“The partnership with the CBC was really great,” he recalls. “It has such a broad audience across this country. Of course it was disappointing that our run ended, but the great thing is we live in a time where podcasts exist and you don’t need a broadcast tower to have a show.
“We certainly wouldn’t be where we are today in terms of the audience of the show, or the amount of awareness of the show, without being on CBC.”
Crediting “the amateur archival work of parents” for the abundance of material people have to share, Misener says both the podcast and the live shows see people share writing with universal themes.
“Unrequited love is a pretty common theme no matter where you grew up or who you are. Fighting with your parents, fighting with your siblings, having a teacher you really loved or a teacher you really hated — these kinds of things cut across age and culture.
“We did a show a couple of years ago in Vancouver. We had two readers back to back: a woman who read her teenage diary written in the 1960s and a woman who read her teenage diary written in the 1990s. They were separated by a generation and a half but they could have swapped diaries and you wouldn’t have known the difference.”
While a steady stream of people sharing their writing is vital to the success of each live show, Misener says the audience “is the punctuation mark” and, as such, plays a huge part in each event.
“The act of taking something that was once very private and making it public is, in itself, really the core of our show. We have some of the warmest, most supportive audiences I have ever seen. At our live shows, people laugh but it’s not a comedy show where you have to win people over. Everyone in the audience has already been won over.”
On a personal level, Misener says the reward of Grownups Read Things They Wrote As Kids lies in his interactions with readers prior to each live show.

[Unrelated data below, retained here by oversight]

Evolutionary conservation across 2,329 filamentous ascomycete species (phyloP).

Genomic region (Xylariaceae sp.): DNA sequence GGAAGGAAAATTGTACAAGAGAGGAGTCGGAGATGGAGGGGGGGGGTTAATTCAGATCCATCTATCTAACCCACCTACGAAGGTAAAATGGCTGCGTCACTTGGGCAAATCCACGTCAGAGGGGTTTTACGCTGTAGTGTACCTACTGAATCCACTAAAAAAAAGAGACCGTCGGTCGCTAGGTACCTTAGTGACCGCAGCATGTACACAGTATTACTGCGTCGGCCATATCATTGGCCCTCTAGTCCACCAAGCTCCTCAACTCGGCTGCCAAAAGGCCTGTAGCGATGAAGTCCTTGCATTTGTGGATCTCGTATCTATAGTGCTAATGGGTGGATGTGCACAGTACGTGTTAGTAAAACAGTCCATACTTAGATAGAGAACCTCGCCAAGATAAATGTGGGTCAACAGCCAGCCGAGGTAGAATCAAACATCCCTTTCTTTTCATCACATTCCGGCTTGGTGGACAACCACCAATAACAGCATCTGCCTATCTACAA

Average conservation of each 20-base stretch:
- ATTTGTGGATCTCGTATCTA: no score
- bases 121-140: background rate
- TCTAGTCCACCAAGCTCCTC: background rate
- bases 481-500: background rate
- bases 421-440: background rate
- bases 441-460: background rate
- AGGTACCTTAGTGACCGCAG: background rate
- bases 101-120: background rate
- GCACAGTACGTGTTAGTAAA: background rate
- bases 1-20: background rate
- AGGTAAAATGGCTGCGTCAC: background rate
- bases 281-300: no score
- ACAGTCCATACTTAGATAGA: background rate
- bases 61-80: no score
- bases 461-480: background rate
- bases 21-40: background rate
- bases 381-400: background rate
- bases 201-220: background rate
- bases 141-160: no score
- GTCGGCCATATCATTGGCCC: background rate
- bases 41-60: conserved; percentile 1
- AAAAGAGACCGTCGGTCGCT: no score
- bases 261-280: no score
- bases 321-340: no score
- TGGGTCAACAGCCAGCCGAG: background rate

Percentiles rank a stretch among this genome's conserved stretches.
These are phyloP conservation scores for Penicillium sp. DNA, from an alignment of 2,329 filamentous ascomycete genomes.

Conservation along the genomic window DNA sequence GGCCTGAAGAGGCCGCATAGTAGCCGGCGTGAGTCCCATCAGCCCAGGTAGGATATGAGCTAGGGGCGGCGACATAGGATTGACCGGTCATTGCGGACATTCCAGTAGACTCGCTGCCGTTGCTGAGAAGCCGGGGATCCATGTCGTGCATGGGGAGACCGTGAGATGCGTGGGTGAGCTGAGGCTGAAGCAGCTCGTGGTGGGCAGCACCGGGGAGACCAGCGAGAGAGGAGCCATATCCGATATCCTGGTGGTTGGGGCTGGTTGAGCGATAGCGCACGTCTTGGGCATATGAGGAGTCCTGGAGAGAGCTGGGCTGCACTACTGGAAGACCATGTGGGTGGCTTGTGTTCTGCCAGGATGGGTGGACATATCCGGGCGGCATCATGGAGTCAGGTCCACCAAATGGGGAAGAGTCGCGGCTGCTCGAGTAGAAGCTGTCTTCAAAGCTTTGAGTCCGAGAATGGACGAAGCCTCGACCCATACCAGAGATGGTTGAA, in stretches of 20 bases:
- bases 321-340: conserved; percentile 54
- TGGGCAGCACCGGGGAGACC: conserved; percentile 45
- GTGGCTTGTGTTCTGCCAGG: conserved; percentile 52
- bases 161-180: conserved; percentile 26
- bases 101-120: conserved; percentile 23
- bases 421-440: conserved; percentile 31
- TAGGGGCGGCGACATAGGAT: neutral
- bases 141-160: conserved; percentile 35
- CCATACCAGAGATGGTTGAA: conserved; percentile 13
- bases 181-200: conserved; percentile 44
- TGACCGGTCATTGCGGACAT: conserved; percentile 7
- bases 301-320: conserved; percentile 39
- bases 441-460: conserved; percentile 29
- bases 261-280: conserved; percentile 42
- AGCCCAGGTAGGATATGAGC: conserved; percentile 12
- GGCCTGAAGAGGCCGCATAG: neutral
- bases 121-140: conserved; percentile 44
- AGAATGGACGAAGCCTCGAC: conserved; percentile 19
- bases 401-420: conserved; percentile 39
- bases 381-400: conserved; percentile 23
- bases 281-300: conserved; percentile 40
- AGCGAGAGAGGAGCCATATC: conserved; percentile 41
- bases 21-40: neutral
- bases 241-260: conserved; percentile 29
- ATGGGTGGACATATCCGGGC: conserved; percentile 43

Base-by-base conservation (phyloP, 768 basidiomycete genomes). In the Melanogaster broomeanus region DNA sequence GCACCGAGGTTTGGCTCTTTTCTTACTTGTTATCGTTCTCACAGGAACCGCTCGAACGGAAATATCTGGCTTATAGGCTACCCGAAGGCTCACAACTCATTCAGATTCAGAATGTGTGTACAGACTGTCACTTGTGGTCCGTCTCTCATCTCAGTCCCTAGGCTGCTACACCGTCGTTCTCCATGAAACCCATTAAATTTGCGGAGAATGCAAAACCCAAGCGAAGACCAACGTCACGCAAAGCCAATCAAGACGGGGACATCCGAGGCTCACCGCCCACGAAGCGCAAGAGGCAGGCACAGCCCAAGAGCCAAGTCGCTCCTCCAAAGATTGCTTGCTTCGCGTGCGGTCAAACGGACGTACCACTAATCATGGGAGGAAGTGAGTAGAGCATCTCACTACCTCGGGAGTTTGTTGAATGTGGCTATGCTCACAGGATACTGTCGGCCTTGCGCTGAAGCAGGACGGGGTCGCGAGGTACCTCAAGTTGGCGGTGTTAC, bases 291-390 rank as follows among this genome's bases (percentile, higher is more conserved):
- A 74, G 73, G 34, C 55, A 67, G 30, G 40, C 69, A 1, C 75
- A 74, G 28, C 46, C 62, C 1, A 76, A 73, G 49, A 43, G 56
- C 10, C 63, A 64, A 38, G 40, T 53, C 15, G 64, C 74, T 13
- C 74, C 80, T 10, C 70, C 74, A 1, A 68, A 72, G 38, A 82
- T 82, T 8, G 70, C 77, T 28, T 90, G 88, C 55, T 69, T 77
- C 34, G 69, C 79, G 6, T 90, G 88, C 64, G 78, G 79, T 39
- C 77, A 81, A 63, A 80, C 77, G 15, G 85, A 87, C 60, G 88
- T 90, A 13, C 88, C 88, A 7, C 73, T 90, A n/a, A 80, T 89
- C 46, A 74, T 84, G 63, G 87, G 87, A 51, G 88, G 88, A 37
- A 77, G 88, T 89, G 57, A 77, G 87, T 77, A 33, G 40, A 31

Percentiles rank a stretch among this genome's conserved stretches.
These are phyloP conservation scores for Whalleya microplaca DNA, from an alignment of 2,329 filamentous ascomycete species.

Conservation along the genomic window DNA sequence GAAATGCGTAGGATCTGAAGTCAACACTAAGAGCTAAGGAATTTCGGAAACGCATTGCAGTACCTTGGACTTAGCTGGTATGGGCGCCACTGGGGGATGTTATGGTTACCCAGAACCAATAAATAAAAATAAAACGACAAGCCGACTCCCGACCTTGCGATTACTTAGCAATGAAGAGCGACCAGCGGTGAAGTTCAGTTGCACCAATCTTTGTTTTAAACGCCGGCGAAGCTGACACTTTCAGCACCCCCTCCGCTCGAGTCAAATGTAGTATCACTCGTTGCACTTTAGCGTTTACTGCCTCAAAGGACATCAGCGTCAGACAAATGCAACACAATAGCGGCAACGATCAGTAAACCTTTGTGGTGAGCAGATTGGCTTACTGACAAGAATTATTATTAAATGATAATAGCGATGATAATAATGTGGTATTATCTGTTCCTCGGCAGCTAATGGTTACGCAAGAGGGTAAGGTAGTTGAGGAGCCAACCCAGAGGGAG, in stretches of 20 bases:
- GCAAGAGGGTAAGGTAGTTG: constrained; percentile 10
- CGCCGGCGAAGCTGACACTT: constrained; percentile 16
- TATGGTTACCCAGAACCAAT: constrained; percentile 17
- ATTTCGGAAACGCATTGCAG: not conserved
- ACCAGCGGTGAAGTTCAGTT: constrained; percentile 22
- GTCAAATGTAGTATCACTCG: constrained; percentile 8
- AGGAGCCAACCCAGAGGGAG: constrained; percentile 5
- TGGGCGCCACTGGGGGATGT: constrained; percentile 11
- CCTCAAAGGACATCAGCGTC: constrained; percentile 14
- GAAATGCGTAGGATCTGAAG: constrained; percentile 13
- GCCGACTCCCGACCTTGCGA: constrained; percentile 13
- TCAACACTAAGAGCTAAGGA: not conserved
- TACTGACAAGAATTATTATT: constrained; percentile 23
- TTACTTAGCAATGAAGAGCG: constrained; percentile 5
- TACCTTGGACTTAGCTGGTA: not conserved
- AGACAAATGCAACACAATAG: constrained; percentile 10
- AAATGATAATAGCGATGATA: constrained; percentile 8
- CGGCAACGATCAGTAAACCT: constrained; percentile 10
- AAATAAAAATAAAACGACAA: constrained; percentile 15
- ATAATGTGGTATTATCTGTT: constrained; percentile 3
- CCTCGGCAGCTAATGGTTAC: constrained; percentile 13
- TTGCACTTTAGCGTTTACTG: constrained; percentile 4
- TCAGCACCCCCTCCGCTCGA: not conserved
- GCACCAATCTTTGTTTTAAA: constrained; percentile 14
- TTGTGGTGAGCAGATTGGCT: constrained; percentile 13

“We’ve heard so many lovely stories where people thought they had lost their writing and then it appeared in a serendipitous kind of way, or they reconnected with a family member who they had sent a letter to years ago and it managed to find its way back into their hands.
“All these great examples of reconnection with the past, that’s really the hope that I have for anyone who listens to the podcast or comes to a live show … that they have some small moment of reflection about themselves and who they are today and who they used to be.”
AUDIO: Episode 314 – “You stole my electron” (Regina)
Noting that Market Hall was “highly recommended by a number of people who know Peterborough well”, Misener is excited to bring the live show to the city for the first time.
“One of the great joys of getting to do this show is traveling and meeting people. For a place where we’ve not been before, not only do we get this huge backlog of material that hasn’t surfaced but we also get to meet a bunch of people that we haven’t met before.
“That’s really what I look forward to. The first time we do a show anywhere is always special. The hope is we choose places to go where people are willing to do a little bit of digging and find their own material. That’s the only way the show works.”
Cognizant of the fact that most people are nervous over the prospect of getting on stage and sharing their words, Misener makes it a habit of going first to help break the ice and put participants more at ease.
“I would be a hypocrite if I was asking people to do something that I wasn’t myself willing to do,” he says. “So at every show I read a little something that I wrote when I was a kid and Jenna reads some of her childhood and teenage writing.”
Noting “childhood writing is not a renewable resource”, Misener says he and Jenna will keep doing the show “as long as people have material to read. Culturally, I think we’re going to be writing our thoughts and feelings down, whether that’s on paper or digitally, for a very long time to come.”
For more information on Grownups Read Things They Wrote As Kids and to listen to past episodes, visit grownupsreadthingstheywroteaskids.com.